I can’t let myself be too rational or analytical while I’m writing; I have to allow for the unexpected and the absurd to happen and I rely on the sense of knowing intuitively what is right.

In this case, the choice of the simple word ‘forty’ seems arbitrary, but it actually isn’t. The line is: “She had thin, frizzy hair and cheeks that looked as though they had been slapped forty times”. The word ‘forty’ may have been a chance find, initially appealing for its typographic qualities, but its addition to the sentence (along with the word ‘times’) makes the line funnier. According to Gibbons’s study of readers’ responses, by linking the visuality of the word to the narrative content of the sentence, some readers were found to attribute colour to the woman’s cheeks, not explicitly mentioned in the text. Amazing. For me, analysis and reflection generally come later. At the time, what’s important is knowing that the word ‘forty’ is better than ‘fifty’ or ‘thirty’. Why? It just is. Intuition.


Säntti: While on the subject of readers: Your series Lost Consonants, where you played with removing letters to change the meanings of (originally) rather conventional sentences and then illustrated those in surreal ways, had a long and successful history in Guardian and other papers. In England it might still be your most famous work, and it has also been used in textbooks. According to your webpage, “it has proved a surprisingly valuable teaching aid for dyslexic students.” You must be thrilled about such unpredictable uses of your work?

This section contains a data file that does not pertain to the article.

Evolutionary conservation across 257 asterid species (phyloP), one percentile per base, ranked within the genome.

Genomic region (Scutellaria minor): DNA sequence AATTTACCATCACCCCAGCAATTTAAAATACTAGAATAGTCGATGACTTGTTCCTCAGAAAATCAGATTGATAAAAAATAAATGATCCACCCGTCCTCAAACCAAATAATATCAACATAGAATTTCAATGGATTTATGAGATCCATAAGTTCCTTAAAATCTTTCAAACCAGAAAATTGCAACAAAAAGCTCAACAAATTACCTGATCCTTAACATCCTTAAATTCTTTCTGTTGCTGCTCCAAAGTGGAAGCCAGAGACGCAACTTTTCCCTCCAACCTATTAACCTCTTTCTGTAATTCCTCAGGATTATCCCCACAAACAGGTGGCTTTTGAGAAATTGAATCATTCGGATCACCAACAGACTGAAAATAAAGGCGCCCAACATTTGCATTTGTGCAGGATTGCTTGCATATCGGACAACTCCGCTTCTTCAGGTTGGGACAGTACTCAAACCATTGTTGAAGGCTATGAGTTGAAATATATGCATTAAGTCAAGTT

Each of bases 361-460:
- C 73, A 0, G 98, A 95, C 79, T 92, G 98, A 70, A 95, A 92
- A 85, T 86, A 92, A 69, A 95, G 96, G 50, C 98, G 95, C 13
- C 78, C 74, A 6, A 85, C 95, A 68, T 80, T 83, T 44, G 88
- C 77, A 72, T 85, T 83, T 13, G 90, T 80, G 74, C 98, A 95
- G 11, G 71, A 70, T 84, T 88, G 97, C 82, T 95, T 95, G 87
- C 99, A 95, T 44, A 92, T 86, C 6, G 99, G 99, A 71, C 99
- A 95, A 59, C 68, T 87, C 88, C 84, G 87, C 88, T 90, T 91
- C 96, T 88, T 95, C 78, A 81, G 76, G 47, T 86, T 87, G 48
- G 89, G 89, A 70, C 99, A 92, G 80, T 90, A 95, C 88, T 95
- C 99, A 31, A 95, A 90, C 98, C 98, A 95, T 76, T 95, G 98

Rawle: Absolutely. It’s always nice when an idea or a piece of work turns out to have unexpected outcomes. The dyslexic groups particularly liked the one I did about children with leaning difficulties. (Try translating that into Finnish…)

Lost Consonants started out as a series of six, but it turned out to have greater longevity than I ever imagined. I submitted them weekly and after the sixth, as no one at The Guardian told me to stop, and I still had lots more ideas, I kept sending them in. There was no contract, no real agreement with between us, but they always printed them, and I always got paid. I sent them in for the next 15 years, nearly 800 in total.


Säntti: Your latest two novels (The Card, Overland) have a slightly more traditional look and feel than your previous work. While the idea of horizontal or landscape format is exciting, Overland reads more like a traditional novel than perhaps any of your previous work. The choice of third person narration and shifting point of view between several characters, the width of the subject matter and the backgrounding of characters all contribute to this effect.

In Overland, the unexpected setting of the text seems to add to suspense and be motivated by simultaneity and causality so the effect is not so much weird as it is immersive. There is less notable juxtaposition of the visual and the textual. I felt that this novel was easier to “read for the story” than your previous work.

Would you agree? Is this what you were going after?